Rapid technological advances such as the ChatGPT generative artificial intelligence (AI) app are complicating efforts by European Union lawmakers to agree on landmark AI laws, sources with direct knowledge of the matter have told Reuters.
The European Commission proposed the draft rules nearly two years ago in a bid to protect citizens from the dangers of the emerging technology, which has experienced a boom in investment and consumer popularity in recent months.
The draft needs to be thrashed out between EU countries and EU lawmakers, called a trilogue, before the rules can become law.
Several lawmakers had expected to reach a consensus on the 108-page bill last month in a meeting in Strasbourg, France and proceed to a trilogue in the next few months.
But a 5-hour meeting on Feb 13 resulted in no resolution and lawmakers are at loggerheads over various facets of the Act, according to three sources familiar with the discussions.
While the industry expects an agreement by the end of the year, there are concerns that the complexity and the lack of progress could delay the legislation to next year, and European elections could see MEPs with an entirely different set of priorities take office.
“The pace at which new systems are being released makes regulation a real challenge,” said Daniel Leufer, a senior policy analyst at rights group Access Now. “It’s a fast-moving target, but there are measures that remain relevant despite the speed of development: transparency, quality control, and measures to assert their fundamental rights.”
Lawmakers are working through the more than 3,000 tabled amendments, covering everything from the creation of a new AI office to the scope of the Act’s rules.
“Negotiations are quite complex because there are many different committees involved,” said Brando Benifei, an Italian MEP and one of the two lawmakers leading negotiations on the bloc’s much-anticipated AI Act. “The discussions can be quite long. You have to talk to some 20 MEPs every time.”
Legislators have sought to strike a balance between encouraging innovation while protecting citizens’ fundamental rights.
This led to different AI tools being classified according to their perceived risk level: from minimal through to limited, high, and unacceptable. High-risk tools won’t be banned, but will require companies to be highly transparent in their operations.
But these debates have left little room for addressing aggressively expanding generative AI technologies like ChatGPT and Stable Diffusion that have swept across the globe, courting both user fascination and controversy.
By February, ChatGPT, made by Microsoft-backed OpenAI, set a record for the fastest growing user base of any consumer application app in history.
Almost all of the big tech players have stakes in the sector, including Microsoft, Alphabet and Meta.
BIG TECH, BIG PROBLEMS
The EU discussions have raised concerns for companies — from small startups to Big Tech — on how regulations might affect their business and whether they would be at a competitive disadvantage against rivals from other continents.
Behind the scenes, Big Tech companies, who have invested billions of dollars in the new technology, have lobbied hard to keep their innovations outside the ambit of the high-risk clarification that would mean more compliance, more costs and more accountability around their products, sources said.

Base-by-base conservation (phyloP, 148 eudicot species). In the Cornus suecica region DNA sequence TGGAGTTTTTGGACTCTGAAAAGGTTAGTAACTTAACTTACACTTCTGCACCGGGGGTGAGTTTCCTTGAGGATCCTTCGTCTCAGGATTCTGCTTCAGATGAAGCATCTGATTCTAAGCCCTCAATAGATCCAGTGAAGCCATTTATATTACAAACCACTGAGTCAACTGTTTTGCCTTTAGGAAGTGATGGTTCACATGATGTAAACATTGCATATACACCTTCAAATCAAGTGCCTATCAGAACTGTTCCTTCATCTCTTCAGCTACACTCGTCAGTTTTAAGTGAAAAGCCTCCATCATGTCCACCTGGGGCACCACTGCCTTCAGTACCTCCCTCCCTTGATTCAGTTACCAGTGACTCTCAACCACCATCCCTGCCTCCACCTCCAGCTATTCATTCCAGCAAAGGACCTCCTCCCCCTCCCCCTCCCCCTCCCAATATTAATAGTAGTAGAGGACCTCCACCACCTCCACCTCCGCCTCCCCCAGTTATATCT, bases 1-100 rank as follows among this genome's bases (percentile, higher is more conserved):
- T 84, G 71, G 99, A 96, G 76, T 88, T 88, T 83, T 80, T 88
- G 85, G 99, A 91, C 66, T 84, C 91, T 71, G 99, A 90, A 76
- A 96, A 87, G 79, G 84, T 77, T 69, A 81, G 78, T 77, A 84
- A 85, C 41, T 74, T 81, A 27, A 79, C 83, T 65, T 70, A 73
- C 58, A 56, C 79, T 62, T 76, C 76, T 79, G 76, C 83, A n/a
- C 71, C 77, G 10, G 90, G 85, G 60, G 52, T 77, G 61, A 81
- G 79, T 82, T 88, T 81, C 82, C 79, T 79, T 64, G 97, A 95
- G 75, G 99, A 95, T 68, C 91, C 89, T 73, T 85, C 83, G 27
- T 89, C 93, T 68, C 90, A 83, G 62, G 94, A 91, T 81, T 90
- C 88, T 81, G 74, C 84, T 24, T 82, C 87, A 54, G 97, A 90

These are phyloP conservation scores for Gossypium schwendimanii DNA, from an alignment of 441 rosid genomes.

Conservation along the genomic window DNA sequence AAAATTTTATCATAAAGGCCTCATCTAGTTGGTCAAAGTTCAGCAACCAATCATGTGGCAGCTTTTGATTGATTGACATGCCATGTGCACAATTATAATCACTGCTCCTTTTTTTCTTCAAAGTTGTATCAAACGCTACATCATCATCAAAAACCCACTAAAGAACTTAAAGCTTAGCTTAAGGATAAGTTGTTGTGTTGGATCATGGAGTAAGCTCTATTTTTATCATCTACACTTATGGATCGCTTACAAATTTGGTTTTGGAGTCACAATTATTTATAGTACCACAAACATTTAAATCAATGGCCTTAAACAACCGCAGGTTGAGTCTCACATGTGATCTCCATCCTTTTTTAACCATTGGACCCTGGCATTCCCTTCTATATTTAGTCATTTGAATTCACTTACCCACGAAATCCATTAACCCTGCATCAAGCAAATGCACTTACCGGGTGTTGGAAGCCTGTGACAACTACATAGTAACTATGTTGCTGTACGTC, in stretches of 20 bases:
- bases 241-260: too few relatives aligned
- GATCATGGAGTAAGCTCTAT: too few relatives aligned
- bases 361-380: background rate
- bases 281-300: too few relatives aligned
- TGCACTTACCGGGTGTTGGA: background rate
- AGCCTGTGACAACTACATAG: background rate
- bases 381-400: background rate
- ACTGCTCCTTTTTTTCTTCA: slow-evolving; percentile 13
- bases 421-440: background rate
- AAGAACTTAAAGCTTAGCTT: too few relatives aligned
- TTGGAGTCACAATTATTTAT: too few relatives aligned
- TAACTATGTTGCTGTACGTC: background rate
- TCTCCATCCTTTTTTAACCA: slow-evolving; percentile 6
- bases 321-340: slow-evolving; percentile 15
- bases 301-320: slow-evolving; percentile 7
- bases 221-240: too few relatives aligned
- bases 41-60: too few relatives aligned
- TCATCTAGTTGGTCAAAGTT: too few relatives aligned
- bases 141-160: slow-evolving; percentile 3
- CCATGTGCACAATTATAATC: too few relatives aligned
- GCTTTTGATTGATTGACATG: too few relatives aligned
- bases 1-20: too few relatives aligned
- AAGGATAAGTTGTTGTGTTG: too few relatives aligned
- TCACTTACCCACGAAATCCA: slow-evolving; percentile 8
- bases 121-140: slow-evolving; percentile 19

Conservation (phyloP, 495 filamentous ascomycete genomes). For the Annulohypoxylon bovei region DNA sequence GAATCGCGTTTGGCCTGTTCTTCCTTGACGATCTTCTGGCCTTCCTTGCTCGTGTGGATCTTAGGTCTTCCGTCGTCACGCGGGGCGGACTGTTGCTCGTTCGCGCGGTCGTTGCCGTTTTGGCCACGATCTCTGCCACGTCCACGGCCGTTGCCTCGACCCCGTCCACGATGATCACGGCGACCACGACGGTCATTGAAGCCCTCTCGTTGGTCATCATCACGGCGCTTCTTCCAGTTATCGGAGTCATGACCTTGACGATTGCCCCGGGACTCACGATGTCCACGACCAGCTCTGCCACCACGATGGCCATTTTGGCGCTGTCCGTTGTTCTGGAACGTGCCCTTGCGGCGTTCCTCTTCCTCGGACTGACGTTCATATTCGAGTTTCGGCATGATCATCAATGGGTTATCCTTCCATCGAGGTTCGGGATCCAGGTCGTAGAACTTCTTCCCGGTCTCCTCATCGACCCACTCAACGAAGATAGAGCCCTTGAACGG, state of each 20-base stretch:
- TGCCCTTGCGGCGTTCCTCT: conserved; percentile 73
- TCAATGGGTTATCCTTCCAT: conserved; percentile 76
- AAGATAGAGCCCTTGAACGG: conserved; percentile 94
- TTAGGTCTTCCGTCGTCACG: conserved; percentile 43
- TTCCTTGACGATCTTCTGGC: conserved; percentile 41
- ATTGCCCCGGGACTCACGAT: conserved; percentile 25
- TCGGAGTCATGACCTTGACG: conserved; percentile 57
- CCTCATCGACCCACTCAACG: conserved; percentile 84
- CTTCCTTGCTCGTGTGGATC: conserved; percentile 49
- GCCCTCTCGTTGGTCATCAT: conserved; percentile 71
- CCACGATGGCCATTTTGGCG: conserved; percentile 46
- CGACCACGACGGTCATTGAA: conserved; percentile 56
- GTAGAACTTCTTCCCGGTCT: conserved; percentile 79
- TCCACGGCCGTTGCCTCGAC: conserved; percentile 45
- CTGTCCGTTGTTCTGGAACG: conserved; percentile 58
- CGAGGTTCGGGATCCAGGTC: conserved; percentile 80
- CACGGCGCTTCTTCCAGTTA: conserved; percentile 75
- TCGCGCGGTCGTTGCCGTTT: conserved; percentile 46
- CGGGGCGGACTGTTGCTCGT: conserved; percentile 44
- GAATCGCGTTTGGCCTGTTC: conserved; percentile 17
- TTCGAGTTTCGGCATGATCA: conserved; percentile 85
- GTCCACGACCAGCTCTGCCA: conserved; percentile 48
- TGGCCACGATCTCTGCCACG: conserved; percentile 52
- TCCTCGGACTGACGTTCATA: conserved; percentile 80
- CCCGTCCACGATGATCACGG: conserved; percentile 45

A recent survey by industry body appliedAI showed that 51% of the respondents expect a slowdown of AI development activities as a result of the AI Act.
To address tools like ChatGPT, which have seemingly endless applications, lawmakers introduced yet another category, “General Purpose AI Systems” (GPAIS), to describe tools that can be adapted to perform a number of functions. It remains unclear if all GPAIS will be deemed high-risk.
Representatives from tech companies have pushed back against such moves, insisting their own in-house guidelines are robust enough to ensure the technology is deployed safely, and even suggesting the Act should have an opt-in clause, under which firms can decide for themselves whether the regulations apply.
Google-owned AI firm DeepMind, which is currently testing its own AI chatbot Sparrow, told Reuters the regulation of multi-purpose systems was complex.
“We believe the creation of a governance framework around GPAIS needs to be an inclusive process, which means all affected communities and civil society should be involved,” said Alexandra Belias, the firm’s head of international public policy.
She added: “The question here is: how do we make sure the risk-management framework we create today will still be adequate tomorrow?”
Daniel Ek, chief executive of audio streaming platform Spotify – which recently launched its own “AI DJ”, capable of curating personalised playlists – told Reuters the technology was “a double-edged sword”.
“There’s lots of things that we have to take into account,” he said. “Our team is working very actively with regulators, trying to make sure that this technology benefits as many as possible and is as safe as possible.”
MEPs say the Act will be subject to regular reviews, allowing for updates as and when new issues with AI emerge.
But, with European elections on the horizon in 2024, they are under pressure to deliver something substantial the first time around.
“Discussions must not be rushed, and compromises must not be made just so the file can be closed before the end of the year,” said Leufer. “People’s rights are at stake.”
(Reporting by Supantha Mukherjee in Stockholm and Martin Coulter in London; Additional reporting by Elvira Pollina in Milan; Editing by Kenneth Li and Bernadette Baum)
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